Shaping Urban Modernity in Shanghai and Paris through the Building of Roads and Parks
Professor Gloria Tseng, History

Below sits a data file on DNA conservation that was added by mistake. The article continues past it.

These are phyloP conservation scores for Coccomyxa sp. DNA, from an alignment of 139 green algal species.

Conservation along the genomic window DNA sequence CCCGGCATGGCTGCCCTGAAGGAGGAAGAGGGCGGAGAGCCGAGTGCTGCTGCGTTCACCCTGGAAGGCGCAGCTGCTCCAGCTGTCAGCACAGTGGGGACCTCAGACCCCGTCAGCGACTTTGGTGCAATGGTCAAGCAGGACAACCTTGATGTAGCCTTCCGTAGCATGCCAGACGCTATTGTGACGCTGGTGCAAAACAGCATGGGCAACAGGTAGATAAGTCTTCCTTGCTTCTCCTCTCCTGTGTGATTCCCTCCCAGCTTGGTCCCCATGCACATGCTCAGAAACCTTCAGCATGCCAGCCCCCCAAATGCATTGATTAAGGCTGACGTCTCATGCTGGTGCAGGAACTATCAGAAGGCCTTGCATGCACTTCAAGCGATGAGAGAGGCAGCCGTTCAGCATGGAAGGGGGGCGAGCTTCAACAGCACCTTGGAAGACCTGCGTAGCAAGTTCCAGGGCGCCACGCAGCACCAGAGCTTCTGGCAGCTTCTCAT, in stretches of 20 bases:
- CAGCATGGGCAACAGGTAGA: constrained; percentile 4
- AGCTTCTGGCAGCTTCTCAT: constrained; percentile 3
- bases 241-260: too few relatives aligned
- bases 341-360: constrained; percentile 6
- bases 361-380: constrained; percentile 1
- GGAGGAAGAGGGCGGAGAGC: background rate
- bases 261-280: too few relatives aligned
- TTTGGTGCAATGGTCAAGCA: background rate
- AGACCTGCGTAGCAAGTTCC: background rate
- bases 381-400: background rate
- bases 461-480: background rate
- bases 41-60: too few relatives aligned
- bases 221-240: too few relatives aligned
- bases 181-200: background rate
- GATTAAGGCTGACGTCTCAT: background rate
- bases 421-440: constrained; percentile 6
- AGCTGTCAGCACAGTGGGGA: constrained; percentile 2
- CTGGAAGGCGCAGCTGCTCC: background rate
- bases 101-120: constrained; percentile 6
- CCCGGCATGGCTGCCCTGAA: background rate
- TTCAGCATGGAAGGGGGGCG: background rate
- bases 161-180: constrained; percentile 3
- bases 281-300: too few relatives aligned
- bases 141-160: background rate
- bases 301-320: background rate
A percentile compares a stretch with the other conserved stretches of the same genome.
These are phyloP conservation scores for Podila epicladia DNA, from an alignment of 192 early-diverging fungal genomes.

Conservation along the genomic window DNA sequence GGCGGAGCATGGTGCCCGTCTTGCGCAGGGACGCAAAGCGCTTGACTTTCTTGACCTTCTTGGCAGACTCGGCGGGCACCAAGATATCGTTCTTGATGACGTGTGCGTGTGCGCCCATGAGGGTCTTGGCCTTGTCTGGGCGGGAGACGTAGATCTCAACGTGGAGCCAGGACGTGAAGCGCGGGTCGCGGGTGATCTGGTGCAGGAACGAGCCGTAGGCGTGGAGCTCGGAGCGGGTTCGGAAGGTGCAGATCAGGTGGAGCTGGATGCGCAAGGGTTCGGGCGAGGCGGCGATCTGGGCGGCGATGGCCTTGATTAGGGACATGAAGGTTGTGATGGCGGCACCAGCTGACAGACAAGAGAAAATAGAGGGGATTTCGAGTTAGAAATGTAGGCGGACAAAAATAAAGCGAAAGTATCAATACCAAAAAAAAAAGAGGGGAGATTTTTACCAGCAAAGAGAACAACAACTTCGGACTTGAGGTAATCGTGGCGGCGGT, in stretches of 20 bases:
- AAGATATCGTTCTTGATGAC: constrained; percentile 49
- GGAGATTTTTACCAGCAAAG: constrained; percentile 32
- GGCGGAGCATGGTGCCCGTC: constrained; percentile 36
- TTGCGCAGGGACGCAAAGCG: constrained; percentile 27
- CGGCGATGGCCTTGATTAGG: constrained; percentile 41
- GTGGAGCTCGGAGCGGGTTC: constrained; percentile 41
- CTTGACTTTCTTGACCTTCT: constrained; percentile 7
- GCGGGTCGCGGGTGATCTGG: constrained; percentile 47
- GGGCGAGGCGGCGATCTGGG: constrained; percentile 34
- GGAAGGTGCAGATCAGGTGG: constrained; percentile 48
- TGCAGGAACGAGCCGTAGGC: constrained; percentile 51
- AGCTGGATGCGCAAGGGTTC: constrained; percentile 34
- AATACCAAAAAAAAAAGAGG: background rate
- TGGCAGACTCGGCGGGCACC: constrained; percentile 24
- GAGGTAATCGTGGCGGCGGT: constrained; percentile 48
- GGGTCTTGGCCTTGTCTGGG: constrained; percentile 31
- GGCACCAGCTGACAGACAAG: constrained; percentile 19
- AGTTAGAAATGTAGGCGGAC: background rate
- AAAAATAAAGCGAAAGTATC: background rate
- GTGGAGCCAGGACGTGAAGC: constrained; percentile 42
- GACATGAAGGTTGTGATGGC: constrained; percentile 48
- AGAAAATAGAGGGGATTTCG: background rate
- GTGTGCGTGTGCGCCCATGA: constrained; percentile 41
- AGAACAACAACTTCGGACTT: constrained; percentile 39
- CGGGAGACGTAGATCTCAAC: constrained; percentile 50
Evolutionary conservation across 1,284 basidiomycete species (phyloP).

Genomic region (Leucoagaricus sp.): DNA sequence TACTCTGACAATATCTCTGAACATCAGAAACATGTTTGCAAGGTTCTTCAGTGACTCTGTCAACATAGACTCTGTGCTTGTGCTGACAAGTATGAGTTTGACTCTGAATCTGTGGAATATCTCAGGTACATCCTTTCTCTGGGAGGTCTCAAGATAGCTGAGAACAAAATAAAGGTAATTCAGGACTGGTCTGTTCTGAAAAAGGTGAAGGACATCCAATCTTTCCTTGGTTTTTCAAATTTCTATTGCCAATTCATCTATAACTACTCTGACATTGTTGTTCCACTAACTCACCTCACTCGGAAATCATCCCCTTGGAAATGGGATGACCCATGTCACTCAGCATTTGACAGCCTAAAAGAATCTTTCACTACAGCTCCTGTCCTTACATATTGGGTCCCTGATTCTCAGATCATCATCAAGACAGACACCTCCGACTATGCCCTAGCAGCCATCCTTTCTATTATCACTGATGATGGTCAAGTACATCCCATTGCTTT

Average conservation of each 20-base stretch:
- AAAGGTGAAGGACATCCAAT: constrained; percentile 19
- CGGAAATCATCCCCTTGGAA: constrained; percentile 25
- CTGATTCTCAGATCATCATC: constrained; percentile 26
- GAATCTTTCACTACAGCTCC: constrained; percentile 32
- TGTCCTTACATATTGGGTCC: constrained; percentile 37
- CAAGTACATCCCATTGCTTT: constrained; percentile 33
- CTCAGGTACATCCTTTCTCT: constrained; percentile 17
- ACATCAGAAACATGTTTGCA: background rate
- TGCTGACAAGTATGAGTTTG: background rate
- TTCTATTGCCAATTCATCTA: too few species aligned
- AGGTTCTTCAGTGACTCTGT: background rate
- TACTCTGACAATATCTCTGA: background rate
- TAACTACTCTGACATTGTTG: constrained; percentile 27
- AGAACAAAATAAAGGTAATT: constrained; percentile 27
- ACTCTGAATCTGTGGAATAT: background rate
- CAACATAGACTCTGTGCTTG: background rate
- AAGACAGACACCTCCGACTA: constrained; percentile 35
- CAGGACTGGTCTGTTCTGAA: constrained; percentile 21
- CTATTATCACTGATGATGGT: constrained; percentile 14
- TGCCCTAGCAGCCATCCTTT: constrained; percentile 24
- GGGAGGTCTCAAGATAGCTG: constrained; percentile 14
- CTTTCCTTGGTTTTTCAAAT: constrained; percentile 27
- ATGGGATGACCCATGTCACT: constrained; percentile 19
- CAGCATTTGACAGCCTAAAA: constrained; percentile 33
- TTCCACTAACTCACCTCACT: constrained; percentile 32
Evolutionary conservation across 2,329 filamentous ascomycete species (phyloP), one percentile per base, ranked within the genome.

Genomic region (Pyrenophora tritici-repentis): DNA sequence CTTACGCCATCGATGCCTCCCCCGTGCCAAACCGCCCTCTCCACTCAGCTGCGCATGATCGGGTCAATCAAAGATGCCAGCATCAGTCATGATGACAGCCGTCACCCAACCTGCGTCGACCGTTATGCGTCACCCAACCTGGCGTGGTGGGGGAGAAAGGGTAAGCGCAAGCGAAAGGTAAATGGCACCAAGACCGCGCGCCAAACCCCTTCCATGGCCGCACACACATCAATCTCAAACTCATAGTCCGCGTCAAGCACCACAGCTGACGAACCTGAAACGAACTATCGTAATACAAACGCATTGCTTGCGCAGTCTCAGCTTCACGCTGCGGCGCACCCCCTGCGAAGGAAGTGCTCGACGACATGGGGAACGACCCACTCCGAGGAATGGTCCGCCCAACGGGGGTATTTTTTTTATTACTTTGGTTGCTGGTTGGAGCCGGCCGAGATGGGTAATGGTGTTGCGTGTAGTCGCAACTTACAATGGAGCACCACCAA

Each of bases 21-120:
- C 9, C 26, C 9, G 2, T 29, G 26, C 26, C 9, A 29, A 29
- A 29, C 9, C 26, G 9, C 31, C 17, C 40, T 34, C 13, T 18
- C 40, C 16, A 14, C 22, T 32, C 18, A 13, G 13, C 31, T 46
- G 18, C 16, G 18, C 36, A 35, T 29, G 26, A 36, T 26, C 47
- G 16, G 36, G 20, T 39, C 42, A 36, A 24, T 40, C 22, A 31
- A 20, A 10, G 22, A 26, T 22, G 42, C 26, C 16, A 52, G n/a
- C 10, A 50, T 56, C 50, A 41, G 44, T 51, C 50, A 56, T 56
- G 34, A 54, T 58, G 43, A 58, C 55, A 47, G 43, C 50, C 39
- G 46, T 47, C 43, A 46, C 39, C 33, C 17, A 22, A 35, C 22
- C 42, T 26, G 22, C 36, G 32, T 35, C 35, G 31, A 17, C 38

In this paper, I argue that urban modernity is characterized by functional utility and aesthetic elements. Nineteenth-century Paris and early twentieth-century Shanghai provide strong evidence for this argument, because both cities underwent large-scale building projects in the form of roads and parks. What is striking about these two cases is that two distinct forces, the imperial government in Paris and private enterprise in Shanghai, created cities that were symbols of modernity and cosmopolitan values in the nineteenth and twentieth centuries, respectively. This research examines the impact of the road and park building projects of the Shanghai International Settlement on Shanghai’s urban modernity. By juxtaposing the International Settlement’s road and park building projects with Paris’s urban renewal under Napoleon III’s Second Empire, the effects of road and park building projects on urban modernity becomes evident. The Report of the Hon. Mr. Justice Feetham to the Shanghai Municipal Council (1931), a consultative report for the Shanghai Municipal Council authored by the South African Judge Richard Feetham, is used as the main primary source for this research on Shanghai, and its contents provide valuable insights into the intricacies of the International Settlement.
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